Words: Miljan Milekić
The year is 2003 or 2004, and I’m just a punk rock kid in his early teenage years, stuck in the depths of Eastern Europe. Far from everything that was going on, every few days we would gather around at THAT one friend who had internet access, trying to (illegally) download new skate / BMX video, or find new music. In pauses of playing Tony Hawk’s Pro Skater, or Mat Hoffman’s Pro BMX. One of those bands, that got us through those years was Rufio, with their insane guitars, and tons of melody. Although, at the time, for some reason, we thought they’re from Brazil. Fast forward to fifteen years later, it’s 2019, I discovered that Rufio frontman, Scott Sellers has released four amazing albums in just a year. Not only he wrote all the songs, but he also played all the instruments, recorded, mixed, and mastered them all by himself. So, yeah, there was only one right thing to do – blast his music at full volume, and reach out for an interview.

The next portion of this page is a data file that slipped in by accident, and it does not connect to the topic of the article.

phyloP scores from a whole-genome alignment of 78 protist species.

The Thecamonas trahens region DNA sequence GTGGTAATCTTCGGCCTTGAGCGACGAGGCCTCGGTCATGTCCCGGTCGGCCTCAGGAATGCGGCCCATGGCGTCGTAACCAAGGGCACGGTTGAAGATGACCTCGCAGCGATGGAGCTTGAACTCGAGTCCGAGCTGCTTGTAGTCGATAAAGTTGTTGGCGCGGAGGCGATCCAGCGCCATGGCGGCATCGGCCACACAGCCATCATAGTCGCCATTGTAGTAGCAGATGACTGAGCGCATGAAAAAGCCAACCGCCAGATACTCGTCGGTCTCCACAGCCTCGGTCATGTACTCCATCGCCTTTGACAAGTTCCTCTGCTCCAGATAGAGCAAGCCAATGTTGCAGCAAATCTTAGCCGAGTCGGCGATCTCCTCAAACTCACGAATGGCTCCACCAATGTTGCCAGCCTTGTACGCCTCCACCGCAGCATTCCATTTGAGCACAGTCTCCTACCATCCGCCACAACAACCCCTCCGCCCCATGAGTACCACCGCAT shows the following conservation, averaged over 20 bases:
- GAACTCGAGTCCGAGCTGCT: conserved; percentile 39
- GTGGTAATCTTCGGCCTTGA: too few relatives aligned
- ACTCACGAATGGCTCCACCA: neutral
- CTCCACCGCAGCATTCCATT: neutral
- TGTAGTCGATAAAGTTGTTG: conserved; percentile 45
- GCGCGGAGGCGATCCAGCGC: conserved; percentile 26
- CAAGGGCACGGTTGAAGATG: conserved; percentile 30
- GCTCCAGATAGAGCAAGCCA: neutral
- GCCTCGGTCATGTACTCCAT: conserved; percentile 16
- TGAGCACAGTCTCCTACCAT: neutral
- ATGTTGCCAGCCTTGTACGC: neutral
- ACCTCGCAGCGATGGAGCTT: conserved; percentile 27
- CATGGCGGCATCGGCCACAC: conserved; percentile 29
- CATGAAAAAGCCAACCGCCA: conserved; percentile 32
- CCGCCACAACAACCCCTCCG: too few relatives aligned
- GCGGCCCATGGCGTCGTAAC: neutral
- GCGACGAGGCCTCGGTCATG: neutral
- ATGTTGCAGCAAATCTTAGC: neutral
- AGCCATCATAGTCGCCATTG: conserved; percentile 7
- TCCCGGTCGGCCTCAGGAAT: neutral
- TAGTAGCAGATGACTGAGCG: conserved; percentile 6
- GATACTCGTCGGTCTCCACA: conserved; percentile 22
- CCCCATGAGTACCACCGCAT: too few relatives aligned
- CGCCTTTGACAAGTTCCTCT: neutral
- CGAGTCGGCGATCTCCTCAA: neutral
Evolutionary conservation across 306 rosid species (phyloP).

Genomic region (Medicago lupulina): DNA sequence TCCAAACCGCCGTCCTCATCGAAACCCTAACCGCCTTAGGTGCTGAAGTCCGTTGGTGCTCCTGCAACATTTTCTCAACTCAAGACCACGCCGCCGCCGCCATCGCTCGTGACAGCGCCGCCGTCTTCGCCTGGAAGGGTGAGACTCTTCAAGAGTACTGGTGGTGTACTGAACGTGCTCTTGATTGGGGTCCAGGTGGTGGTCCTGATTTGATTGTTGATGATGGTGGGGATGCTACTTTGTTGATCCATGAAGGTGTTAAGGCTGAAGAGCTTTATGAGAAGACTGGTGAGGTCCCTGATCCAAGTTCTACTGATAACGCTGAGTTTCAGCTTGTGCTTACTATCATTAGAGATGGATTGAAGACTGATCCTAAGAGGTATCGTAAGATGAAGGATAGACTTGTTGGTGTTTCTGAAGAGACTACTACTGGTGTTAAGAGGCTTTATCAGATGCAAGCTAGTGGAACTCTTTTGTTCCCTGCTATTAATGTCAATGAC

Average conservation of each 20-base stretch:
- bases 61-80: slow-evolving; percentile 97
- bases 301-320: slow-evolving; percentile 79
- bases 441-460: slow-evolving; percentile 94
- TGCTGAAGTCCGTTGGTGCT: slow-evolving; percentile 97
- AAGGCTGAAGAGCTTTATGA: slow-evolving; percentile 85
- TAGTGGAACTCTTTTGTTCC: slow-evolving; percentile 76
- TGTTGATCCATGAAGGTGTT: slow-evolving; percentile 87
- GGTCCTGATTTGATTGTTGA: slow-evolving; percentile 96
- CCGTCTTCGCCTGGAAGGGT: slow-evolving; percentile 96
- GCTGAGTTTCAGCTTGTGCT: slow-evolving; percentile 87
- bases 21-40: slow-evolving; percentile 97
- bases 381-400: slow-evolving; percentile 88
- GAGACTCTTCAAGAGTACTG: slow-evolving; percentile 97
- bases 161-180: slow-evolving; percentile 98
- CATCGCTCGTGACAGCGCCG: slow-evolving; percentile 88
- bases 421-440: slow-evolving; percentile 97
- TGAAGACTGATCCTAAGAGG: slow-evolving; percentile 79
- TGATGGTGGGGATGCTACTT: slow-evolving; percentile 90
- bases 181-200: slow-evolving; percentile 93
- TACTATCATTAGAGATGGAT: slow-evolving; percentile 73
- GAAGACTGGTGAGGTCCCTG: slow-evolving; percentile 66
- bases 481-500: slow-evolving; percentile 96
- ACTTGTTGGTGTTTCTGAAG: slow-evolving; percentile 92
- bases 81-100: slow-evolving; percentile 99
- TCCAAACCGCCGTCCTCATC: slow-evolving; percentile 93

*click the photo to stream/purchase new album ‘Being Strange’*
Your new album ‘Being Strange’ is out for more than a month now. How do you see it from this time distance, and have you had any feedback so far?
Scott: The feedback has been pretty good! Everyone I talk with online has been super cool through this entire last year of writing shit. I don’t see it a certain way. To me, It’s just another batch of songs that I wrote when I was bored.
Correct me if I’m wrong, but this is your fourth record in less than two years. Where do you find the time, energy, and motivation for so much music in such a short time?
Scott: Yep! This is my fourth record since last June. So it’s been almost a year. Well, it’s been a long time since I’ve written songs by myself, without anyone else’s input. About a year ago, I started writing, and it just felt really good to not care how it turns out; only playing because I enjoy it. There’s not much more to it than that. (laughs) For my job, I do the same thing – write, record, and play for other people’s bands/music. So after work, I just pick up a guitar and write more. Basically, I’m the same as every other asshole who sits in front of the computer all day. (laughs)